No couple enters into marriage with the goal of divorcing one day — but divorce can happen to anybody. When a couple decides to end their union, one of the questions they have to grapple with is how marital property will be divided. Like other aspects of divorce, the laws of property division vary from state to state.
Illinois is an equitable division state. This means that marital property and debts are divided with an eye toward what’s fair, not necessarily 50/50. Here are two factors that can influence how a court decides a couple’s assets and liabilities should be split:
Each spouse’s financial position and earning power
If one party is going to be left in a bad financial position following the divorce, and the other party is well off, the court is going to factor this when making its ruling. This is especially true if the party that does not have a lot of assets or earning potential was a stay-at-home parent who was taking care of the household and children while the other partner was at work. A stay-at-home parent who is likely to struggle to find a well-paying job may be awarded more property during the divorce so that they can get restarted.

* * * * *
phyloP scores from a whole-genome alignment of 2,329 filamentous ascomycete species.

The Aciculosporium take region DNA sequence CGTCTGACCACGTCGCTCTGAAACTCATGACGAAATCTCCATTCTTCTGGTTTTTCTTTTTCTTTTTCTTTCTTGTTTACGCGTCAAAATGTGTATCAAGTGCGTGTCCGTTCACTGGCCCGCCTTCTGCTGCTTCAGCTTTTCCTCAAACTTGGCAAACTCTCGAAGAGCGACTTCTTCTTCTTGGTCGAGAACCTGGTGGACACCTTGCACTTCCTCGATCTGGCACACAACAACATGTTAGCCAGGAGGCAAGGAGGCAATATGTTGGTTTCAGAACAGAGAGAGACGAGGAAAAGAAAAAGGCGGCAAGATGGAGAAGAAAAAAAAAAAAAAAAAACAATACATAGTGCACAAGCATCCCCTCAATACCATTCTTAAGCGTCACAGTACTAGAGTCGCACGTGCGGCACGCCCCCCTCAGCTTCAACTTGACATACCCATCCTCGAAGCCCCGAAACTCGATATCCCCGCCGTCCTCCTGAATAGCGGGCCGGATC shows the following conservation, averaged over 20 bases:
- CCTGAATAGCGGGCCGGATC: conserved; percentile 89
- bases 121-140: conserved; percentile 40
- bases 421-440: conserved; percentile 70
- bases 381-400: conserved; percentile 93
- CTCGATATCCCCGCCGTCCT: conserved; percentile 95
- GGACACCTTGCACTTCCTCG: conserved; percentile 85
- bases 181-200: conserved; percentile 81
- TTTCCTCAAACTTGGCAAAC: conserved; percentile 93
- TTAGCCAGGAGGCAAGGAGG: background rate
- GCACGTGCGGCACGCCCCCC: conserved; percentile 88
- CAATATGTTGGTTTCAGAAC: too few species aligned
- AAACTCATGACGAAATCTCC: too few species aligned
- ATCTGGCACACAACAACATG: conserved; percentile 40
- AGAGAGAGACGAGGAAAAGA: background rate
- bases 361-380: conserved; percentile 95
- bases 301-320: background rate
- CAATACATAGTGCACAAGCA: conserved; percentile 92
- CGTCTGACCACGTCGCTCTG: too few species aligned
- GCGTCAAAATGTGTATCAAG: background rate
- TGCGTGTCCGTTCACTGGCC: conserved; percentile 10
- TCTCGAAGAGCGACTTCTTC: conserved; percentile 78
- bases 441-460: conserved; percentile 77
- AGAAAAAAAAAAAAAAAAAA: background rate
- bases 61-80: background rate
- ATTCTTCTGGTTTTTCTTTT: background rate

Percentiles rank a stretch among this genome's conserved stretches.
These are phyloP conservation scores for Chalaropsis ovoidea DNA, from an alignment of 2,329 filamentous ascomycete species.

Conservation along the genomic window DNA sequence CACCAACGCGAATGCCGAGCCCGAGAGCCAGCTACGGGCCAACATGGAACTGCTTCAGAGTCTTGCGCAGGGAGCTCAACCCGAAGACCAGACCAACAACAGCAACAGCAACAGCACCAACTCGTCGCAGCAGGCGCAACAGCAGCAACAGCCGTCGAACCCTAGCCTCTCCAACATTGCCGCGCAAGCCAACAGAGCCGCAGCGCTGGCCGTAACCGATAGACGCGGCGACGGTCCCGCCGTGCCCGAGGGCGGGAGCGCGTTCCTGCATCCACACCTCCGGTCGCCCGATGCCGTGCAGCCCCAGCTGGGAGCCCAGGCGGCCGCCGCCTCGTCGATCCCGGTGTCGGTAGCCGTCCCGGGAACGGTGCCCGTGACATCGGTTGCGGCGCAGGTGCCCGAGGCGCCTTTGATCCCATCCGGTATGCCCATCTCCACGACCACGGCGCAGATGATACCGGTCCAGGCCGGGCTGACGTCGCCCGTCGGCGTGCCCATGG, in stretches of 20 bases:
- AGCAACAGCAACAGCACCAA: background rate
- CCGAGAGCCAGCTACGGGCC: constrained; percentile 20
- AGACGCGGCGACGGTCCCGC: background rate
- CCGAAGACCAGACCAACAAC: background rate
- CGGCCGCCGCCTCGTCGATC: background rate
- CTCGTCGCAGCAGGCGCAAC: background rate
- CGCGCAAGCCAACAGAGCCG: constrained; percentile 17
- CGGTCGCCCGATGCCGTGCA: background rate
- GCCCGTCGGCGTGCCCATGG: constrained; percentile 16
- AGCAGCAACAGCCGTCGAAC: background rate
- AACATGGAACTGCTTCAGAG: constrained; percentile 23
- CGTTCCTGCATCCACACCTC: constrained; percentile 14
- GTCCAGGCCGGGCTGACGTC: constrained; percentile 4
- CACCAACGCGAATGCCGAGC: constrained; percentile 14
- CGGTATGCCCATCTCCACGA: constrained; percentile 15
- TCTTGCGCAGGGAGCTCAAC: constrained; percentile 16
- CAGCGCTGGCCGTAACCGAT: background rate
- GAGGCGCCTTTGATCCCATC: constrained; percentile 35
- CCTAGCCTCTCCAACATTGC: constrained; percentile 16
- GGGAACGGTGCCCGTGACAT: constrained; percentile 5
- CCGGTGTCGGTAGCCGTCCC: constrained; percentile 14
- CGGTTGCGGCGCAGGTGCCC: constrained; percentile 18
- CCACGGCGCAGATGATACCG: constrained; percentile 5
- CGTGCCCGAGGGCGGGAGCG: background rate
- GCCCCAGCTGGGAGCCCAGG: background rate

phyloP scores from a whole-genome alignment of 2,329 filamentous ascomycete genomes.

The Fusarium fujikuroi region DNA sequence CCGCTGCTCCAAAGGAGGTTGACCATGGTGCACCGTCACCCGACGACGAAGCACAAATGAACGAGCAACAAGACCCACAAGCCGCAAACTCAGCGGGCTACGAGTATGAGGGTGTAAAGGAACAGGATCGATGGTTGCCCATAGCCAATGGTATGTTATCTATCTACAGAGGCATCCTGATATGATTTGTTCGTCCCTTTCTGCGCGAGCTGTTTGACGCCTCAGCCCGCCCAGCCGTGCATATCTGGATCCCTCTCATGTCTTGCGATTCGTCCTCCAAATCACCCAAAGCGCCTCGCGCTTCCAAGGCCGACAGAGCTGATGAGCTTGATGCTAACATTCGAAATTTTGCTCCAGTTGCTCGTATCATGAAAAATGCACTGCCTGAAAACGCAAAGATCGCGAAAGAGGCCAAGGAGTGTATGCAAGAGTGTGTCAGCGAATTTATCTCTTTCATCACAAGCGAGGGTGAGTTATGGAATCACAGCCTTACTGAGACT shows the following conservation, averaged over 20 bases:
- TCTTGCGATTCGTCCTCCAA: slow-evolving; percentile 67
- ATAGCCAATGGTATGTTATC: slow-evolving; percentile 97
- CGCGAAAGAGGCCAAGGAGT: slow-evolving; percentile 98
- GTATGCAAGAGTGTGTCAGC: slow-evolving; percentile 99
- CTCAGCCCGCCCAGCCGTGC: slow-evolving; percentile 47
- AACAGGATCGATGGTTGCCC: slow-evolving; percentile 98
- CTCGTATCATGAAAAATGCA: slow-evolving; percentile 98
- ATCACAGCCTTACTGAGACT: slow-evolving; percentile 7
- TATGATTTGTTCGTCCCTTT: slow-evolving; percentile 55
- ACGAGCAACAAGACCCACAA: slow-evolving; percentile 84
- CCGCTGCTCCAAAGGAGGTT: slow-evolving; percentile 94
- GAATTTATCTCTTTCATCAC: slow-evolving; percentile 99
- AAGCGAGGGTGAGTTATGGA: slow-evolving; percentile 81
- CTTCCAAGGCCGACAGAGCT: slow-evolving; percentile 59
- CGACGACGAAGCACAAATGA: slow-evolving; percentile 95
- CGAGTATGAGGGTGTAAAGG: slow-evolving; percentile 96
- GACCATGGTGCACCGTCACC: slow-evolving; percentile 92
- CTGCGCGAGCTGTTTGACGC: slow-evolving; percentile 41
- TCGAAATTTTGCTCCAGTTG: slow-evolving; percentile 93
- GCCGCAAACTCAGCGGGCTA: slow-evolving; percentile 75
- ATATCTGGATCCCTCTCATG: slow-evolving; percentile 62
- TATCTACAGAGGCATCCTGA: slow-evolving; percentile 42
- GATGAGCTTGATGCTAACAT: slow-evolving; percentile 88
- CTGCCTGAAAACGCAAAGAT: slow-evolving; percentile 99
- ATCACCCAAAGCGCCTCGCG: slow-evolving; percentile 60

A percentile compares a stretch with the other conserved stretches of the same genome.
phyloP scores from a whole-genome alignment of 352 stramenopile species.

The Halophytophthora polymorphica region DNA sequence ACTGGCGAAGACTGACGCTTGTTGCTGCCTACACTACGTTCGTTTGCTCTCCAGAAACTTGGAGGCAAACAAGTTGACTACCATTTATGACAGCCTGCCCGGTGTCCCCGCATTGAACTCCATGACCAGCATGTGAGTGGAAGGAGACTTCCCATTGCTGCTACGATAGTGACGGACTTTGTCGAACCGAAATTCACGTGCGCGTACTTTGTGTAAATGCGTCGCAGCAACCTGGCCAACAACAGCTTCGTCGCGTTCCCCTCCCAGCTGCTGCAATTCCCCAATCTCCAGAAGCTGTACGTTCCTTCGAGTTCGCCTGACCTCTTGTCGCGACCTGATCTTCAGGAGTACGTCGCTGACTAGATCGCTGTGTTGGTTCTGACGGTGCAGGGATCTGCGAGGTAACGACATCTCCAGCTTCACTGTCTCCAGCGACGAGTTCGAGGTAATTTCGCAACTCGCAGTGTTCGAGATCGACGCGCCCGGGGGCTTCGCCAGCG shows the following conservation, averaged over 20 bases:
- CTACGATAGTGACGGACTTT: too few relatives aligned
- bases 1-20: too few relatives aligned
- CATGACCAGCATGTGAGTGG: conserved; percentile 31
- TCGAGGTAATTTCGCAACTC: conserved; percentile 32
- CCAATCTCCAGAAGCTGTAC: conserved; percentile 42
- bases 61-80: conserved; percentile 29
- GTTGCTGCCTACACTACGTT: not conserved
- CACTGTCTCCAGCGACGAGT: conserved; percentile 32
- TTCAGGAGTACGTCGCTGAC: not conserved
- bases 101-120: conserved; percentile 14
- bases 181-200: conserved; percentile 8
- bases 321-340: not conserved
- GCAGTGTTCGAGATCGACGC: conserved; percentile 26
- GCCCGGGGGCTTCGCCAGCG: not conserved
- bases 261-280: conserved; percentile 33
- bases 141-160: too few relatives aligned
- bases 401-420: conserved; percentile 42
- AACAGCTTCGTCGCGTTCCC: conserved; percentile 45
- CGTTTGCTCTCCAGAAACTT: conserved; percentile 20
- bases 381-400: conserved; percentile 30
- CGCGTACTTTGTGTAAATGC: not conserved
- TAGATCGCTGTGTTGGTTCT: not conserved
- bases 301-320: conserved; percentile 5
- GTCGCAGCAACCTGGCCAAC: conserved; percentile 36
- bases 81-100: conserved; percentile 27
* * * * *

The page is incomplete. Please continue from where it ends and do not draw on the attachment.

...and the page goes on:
Each spouse’s contribution to the marital pot
The court will also take into account each party’s contribution towards the marriage when ruling on property distribution. Besides actual financial contributions, the court will also take into account each spouse’s “sweat equity” contributions. If the stay-at-home partner fostered the other spouse’s career, or if their contribution to the household included taking care of children and performing household chores, the court will definitely take note of contributions when allocating property.
Similarly, each spouse’s contributions to the household debts may also be considered. If a spouse is a gambler, a “shopaholic” or has spent a lot on luxuries, they may be given the lion’s share of the marital debts, as well.
Property division tends to be one of the most contentious components of the divorce process. Understanding how marital property is divided in Illinois can help you navigate this phase of life and get what you deserve.